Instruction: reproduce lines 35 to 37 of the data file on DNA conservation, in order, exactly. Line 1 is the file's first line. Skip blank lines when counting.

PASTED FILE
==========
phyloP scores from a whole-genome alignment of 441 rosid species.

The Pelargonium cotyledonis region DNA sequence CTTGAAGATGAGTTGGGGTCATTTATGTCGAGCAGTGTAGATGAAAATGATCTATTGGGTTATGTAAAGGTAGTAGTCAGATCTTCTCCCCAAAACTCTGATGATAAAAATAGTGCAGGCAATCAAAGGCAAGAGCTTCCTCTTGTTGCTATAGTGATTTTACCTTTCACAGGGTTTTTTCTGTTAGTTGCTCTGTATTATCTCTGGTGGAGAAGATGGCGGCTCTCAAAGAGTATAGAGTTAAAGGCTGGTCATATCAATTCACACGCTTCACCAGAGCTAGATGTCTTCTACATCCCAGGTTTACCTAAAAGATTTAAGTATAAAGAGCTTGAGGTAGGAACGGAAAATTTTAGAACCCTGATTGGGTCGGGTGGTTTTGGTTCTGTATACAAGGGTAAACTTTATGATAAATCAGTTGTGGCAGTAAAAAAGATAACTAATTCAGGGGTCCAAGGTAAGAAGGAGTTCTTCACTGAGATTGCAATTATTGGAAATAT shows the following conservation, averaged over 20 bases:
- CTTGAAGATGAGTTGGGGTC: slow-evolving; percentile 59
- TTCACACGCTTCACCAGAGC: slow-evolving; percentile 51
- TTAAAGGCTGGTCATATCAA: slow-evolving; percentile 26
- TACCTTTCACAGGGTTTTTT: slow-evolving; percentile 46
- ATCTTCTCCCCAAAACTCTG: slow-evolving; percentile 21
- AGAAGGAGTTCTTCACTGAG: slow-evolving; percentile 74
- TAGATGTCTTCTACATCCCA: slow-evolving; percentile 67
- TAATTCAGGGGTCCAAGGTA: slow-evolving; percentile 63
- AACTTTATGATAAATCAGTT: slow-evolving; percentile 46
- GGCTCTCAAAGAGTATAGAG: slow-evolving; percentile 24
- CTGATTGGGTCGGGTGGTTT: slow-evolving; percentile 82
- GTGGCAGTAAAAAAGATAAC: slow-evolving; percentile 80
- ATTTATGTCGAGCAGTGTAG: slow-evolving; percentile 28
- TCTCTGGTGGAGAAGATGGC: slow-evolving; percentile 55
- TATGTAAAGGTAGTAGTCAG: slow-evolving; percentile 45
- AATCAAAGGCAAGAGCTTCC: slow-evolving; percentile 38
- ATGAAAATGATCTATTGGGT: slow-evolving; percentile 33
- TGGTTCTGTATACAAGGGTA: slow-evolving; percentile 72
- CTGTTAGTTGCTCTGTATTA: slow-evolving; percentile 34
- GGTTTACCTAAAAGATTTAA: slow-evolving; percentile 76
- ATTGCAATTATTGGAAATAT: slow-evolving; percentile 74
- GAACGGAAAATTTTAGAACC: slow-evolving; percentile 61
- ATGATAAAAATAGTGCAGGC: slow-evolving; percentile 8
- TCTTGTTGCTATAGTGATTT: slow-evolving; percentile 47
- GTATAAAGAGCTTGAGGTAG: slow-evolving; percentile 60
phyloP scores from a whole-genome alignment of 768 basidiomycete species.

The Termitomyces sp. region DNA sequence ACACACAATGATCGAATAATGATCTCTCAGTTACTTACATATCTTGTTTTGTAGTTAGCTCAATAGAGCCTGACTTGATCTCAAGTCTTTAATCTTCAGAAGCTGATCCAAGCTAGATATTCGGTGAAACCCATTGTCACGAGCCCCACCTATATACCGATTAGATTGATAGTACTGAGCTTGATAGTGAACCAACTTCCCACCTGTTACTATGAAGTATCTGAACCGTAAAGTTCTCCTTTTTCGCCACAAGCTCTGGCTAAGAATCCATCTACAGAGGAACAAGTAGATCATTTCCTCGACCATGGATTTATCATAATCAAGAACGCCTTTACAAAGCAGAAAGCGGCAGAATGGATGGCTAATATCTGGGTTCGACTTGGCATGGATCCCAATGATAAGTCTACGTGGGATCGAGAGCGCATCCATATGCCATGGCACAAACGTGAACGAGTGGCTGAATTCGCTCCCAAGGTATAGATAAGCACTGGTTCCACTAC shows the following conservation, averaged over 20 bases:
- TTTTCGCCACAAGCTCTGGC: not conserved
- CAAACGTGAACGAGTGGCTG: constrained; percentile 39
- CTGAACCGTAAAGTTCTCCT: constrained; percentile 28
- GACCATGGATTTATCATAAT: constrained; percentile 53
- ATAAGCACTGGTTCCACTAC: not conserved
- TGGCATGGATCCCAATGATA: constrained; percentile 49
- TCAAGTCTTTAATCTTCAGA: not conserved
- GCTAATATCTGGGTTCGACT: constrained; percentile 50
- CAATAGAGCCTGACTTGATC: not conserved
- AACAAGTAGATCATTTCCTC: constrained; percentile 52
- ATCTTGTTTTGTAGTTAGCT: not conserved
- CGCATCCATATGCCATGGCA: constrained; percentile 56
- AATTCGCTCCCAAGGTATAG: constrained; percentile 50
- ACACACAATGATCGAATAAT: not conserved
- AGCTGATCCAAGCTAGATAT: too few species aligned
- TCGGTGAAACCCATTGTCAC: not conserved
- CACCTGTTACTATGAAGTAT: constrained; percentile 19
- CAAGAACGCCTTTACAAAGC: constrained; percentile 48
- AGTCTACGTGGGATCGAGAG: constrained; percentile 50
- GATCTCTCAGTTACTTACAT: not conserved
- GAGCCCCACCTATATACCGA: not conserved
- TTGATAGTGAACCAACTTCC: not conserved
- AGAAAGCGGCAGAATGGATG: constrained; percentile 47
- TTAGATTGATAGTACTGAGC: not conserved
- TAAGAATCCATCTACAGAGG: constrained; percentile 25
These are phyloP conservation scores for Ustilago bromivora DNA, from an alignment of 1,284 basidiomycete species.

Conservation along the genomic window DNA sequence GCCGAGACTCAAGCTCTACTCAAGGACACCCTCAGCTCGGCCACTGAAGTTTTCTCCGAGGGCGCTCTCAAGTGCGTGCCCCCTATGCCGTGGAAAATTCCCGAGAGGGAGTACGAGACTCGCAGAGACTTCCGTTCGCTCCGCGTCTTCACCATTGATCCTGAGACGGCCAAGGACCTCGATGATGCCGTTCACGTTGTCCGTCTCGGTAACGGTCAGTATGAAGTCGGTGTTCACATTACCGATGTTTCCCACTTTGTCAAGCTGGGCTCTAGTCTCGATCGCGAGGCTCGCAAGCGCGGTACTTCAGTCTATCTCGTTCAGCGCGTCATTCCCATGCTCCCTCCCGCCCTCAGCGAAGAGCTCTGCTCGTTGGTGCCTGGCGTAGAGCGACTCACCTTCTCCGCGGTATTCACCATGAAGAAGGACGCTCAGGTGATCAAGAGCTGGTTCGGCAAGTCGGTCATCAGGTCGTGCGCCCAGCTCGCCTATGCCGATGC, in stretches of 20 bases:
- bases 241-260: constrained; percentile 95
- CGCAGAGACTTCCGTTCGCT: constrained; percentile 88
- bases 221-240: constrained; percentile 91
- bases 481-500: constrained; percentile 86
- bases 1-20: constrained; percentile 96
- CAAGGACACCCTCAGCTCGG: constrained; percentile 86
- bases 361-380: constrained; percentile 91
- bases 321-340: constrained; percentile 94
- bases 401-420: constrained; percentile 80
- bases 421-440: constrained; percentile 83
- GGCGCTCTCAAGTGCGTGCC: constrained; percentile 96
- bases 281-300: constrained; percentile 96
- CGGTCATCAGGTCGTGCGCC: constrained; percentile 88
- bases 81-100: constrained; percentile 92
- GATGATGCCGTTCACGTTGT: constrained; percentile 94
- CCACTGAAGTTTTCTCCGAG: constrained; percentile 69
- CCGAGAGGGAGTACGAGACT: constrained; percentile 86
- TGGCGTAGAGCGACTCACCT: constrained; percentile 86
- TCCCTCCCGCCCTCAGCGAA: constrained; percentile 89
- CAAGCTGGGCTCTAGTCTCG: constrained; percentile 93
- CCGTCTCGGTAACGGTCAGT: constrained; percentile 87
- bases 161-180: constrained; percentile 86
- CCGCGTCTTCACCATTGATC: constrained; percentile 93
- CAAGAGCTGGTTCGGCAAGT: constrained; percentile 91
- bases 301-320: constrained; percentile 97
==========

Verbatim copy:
- TGGCATGGATCCCAATGATA: constrained; percentile 49
- TCAAGTCTTTAATCTTCAGA: not conserved
- GCTAATATCTGGGTTCGACT: constrained; percentile 50